New funding for roads in Georgia

The Georgia Department of Transportation recently approved $102 million in projects to improve the state’s infrastructure. The department gave the go ahead on these projects as the state is in the midst of a debate over a new proposed one percent sales tax to help fund infrastructure.

Highway supporters often argue that fuel taxes fund road construction and maintenance, but this is simply not the case, leading to the need for other dedicated transportation funding, like the Georgia sales tax. Improvements slated to benefit from the new fund include highways, bridges, and public transit. Metropolitan Planning Organization Coordinator Corey Hull said, “We … want them to know this is our only option right now. The state does not have a plan B for funding transportation and infrastructure.”

Clearly, the fuel tax is not meeting the funding requirements for the states’ drivers, so the funding is being drawn from the wider state population, including non-drivers. Currently, this may be a small distinction in Georgia, though, where only 2.7% of residents take public transportation to work. Like road improvements, public transportation projects in Georgia are funded by the broader tax base rather than the constituents that actually rely on the service.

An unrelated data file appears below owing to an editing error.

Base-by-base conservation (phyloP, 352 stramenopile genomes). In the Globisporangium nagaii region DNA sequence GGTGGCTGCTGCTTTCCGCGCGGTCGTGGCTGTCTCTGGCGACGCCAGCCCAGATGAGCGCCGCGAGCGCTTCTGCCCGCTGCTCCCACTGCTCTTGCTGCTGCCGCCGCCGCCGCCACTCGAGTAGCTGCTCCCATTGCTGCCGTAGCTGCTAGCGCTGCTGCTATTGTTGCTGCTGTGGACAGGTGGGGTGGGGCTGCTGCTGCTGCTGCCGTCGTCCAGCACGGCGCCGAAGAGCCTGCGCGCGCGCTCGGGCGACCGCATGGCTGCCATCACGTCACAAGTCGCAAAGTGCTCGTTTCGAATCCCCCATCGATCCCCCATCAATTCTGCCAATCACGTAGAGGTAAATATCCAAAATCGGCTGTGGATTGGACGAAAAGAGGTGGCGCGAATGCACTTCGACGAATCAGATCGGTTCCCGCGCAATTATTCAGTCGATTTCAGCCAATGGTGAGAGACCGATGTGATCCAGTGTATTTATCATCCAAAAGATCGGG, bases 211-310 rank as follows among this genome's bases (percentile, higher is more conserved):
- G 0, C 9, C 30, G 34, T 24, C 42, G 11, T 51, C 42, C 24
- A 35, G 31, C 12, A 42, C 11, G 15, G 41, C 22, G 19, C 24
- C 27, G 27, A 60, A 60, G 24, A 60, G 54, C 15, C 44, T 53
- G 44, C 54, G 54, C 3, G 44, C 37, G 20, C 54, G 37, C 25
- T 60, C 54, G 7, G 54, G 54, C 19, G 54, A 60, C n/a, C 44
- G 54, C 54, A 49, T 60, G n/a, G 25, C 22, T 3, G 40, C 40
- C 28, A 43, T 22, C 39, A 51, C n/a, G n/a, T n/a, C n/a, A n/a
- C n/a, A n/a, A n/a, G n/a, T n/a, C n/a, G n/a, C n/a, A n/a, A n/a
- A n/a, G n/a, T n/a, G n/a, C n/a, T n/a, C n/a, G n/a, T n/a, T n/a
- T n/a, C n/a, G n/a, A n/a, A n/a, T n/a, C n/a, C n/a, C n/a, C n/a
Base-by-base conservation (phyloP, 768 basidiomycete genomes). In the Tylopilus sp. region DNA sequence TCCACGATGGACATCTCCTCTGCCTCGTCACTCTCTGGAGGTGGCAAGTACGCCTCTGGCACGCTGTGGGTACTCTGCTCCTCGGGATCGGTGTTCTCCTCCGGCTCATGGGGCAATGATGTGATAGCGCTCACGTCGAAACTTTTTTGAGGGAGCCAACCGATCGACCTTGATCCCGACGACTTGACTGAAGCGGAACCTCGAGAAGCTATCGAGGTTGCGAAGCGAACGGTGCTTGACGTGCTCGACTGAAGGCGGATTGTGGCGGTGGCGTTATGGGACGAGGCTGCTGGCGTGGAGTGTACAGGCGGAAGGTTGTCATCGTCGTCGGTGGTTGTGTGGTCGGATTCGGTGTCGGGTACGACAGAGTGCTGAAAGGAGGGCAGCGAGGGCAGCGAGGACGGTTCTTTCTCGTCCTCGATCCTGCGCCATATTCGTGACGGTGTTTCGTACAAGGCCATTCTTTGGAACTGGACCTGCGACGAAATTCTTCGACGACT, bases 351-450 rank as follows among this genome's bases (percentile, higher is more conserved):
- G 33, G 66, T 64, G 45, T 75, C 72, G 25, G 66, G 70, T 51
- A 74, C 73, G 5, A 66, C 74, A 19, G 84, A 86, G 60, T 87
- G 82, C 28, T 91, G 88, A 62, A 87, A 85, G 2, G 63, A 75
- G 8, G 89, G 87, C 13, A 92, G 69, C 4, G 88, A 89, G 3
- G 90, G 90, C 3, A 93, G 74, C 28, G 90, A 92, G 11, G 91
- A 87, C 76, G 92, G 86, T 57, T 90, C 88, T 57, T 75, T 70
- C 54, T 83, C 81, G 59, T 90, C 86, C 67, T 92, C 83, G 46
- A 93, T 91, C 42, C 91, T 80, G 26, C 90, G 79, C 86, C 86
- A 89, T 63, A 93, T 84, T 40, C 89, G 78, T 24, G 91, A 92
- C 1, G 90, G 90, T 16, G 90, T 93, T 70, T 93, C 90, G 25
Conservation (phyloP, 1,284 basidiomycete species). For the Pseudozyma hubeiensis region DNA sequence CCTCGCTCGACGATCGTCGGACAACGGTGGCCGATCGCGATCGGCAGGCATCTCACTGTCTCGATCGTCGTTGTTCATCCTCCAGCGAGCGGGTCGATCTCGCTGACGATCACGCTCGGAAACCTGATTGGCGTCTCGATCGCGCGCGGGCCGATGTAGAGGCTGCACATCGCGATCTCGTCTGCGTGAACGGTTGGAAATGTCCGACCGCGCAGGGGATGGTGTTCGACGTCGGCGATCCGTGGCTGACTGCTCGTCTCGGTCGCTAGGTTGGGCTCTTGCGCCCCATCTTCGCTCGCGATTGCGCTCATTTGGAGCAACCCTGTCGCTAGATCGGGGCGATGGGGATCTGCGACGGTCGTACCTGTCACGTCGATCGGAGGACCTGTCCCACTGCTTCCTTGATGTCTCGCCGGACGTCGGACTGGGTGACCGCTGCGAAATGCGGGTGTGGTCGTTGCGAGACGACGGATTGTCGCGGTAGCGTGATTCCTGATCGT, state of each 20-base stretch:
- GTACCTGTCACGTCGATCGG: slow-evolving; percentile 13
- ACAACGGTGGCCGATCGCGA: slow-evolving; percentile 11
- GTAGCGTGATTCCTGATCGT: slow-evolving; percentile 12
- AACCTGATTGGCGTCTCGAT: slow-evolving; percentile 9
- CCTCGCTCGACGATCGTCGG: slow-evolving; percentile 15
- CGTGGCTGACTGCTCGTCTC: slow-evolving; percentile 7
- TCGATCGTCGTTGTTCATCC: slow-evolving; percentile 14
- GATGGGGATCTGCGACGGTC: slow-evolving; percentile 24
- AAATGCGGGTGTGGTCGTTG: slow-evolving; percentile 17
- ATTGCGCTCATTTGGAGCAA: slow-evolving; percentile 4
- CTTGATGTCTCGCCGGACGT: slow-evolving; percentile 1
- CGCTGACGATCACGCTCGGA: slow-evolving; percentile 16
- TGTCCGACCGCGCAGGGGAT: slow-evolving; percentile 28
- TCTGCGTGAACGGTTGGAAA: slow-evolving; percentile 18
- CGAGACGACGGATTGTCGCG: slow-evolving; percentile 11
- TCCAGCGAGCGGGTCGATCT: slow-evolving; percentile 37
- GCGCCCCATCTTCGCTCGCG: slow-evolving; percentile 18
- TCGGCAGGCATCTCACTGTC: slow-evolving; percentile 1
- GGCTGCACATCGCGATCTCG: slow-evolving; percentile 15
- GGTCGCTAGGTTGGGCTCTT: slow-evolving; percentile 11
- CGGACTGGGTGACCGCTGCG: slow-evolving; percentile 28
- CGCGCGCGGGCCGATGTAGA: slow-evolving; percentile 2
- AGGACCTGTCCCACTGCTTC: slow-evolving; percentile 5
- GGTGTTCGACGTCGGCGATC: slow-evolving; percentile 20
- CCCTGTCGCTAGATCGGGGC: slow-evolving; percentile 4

Perhaps the number of Georgians who take public transportation to work will grow with the proposed expansions to Atlanta’s light rail. However, it’s hard to imagine that such marginal improvements to public transit will create meaningful change to transportation in a city like Atlanta, which was was largely designed around the highway system.

As a result of low demand for transit in Atlanta, the city hopes to cover only 20 percent of the operating costs of a new streetcar system with fares. Rail has many clear advantages over buses — these systems are typically faster and easier for riders to navigate. However, in a large, low-density city like Atlanta, geography simply does not allow many people to use a reasonably sized rail system. Without major reforms to density and parking regulations, Atlanta’s light rail is likely to largely run empty.

Rather than attempting to force a Smart Growth vision on their residents, Atlanta policy makers should take a step back and allow the market to guide transportation resources. In a city built around highways and cars, buses and bus rapid transit make much more sense for environmentally friendly, cost-saving public transit. They have a shot at paying for themselves, or at least necessitating fewer tax dollars than street cars, particularly if the state does not continue policies that subsidize driving. Light rail should not be built without the repeal of anti-density policies.